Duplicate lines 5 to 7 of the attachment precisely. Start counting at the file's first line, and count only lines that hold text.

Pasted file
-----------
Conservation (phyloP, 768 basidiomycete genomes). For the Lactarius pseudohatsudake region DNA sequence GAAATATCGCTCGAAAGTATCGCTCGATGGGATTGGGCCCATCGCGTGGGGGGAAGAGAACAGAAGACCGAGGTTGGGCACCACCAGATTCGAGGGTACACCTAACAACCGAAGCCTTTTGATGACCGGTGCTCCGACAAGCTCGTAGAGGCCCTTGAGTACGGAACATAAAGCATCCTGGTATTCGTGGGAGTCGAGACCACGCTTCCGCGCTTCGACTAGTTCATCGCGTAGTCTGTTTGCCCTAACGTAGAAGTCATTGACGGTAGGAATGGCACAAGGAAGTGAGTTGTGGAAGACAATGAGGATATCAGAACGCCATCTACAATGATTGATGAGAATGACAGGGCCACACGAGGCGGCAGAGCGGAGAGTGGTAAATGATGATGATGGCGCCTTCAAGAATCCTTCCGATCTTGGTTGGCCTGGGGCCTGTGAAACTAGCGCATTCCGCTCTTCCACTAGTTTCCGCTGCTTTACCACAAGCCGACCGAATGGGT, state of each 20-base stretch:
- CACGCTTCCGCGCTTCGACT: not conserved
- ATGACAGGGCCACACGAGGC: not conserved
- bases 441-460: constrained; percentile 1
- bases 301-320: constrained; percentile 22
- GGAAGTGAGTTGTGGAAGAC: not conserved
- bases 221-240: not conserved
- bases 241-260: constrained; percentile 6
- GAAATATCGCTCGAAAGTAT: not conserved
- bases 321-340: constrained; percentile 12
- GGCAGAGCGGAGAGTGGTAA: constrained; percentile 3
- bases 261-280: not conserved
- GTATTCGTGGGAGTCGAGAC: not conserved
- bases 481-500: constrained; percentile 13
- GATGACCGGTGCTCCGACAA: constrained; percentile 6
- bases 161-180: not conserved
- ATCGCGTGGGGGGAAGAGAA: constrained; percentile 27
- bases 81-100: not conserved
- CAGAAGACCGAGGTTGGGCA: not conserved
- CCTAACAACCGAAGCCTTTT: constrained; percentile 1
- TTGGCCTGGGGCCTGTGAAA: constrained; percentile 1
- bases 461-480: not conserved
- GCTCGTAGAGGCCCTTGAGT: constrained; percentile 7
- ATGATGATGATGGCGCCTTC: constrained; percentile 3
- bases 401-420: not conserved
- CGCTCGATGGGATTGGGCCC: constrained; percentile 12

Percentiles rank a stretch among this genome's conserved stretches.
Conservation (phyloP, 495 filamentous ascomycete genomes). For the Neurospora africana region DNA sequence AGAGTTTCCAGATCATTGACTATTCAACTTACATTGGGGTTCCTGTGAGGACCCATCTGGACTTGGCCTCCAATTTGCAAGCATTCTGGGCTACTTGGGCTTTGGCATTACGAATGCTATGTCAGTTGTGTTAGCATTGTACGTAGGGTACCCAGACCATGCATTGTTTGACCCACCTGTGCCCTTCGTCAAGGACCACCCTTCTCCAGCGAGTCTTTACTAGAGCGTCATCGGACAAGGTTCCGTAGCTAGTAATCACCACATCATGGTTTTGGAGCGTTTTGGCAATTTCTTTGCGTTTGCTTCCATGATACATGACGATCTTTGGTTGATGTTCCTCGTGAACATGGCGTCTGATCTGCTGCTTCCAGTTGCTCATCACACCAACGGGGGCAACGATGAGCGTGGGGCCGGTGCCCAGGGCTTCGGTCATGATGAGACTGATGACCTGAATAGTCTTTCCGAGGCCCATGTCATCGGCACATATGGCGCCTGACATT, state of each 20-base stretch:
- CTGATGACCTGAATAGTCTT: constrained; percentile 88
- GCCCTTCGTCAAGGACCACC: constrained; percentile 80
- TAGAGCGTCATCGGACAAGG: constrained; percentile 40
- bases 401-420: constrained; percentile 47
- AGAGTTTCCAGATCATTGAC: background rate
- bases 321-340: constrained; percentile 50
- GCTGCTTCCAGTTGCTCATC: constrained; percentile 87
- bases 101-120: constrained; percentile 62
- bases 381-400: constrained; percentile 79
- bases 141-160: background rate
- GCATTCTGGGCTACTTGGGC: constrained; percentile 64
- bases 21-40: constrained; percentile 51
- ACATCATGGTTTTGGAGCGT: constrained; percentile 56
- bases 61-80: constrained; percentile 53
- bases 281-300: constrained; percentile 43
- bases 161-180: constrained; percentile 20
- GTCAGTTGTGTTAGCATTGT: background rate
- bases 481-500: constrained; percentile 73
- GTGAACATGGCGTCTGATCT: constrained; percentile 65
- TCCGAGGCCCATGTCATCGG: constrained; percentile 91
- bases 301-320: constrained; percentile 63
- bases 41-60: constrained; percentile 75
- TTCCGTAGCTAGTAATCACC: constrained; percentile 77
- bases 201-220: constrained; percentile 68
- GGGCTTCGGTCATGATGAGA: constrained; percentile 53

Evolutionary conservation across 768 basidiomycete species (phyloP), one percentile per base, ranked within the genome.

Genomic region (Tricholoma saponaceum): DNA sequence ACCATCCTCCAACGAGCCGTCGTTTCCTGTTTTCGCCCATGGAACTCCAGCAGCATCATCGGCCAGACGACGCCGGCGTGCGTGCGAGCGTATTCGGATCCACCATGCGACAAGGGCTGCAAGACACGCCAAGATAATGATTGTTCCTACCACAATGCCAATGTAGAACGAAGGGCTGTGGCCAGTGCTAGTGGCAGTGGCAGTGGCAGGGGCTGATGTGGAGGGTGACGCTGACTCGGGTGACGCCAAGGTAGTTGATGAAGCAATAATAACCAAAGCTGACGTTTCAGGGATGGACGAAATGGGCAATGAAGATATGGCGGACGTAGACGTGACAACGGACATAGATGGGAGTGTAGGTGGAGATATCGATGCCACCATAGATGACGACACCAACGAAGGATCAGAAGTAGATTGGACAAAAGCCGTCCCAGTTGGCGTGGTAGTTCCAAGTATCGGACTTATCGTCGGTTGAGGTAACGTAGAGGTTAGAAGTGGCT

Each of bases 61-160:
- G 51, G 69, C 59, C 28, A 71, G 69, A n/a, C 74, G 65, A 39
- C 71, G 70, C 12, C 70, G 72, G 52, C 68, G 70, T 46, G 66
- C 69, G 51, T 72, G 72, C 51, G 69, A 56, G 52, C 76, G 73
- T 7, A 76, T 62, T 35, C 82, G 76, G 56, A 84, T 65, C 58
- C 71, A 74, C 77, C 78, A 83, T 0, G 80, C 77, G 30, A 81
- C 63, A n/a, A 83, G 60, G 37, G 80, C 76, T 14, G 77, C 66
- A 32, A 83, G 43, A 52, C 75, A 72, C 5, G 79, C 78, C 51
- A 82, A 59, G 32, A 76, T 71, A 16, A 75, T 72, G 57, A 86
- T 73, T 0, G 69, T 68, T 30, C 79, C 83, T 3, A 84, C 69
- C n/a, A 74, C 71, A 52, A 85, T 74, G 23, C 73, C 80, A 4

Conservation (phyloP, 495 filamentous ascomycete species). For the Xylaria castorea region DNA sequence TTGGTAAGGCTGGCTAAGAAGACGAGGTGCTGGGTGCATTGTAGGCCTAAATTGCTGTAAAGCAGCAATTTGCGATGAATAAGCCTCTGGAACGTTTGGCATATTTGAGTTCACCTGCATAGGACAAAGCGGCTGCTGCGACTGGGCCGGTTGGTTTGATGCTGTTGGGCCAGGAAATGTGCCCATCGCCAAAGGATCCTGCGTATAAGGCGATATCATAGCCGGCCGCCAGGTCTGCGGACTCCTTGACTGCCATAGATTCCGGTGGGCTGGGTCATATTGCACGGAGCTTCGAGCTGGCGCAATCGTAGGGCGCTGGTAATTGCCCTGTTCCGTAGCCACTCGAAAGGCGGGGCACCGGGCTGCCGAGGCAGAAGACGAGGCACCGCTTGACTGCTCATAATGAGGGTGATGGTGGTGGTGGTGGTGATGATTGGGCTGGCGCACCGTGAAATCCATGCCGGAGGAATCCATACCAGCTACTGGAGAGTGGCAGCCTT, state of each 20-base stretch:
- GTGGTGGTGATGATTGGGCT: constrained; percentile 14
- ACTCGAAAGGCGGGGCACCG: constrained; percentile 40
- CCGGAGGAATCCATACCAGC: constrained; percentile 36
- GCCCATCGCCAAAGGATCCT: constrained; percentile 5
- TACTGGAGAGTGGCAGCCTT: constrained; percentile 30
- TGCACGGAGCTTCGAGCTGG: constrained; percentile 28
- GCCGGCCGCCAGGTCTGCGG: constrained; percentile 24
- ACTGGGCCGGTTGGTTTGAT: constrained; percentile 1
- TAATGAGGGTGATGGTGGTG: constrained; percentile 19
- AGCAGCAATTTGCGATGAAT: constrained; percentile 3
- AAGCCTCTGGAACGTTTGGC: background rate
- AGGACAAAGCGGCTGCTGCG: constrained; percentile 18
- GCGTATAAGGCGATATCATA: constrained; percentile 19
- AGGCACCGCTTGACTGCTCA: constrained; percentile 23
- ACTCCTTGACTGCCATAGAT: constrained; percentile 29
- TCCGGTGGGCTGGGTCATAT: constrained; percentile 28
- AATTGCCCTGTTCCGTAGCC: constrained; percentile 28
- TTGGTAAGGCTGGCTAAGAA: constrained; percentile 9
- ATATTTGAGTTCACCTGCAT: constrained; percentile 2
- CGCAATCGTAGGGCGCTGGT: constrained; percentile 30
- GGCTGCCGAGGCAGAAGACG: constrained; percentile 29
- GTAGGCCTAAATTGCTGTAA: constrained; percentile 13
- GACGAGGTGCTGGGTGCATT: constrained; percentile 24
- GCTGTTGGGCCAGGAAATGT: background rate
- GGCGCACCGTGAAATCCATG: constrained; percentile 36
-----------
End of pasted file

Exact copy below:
- bases 301-320: constrained; percentile 22
- GGAAGTGAGTTGTGGAAGAC: not conserved
- bases 221-240: not conserved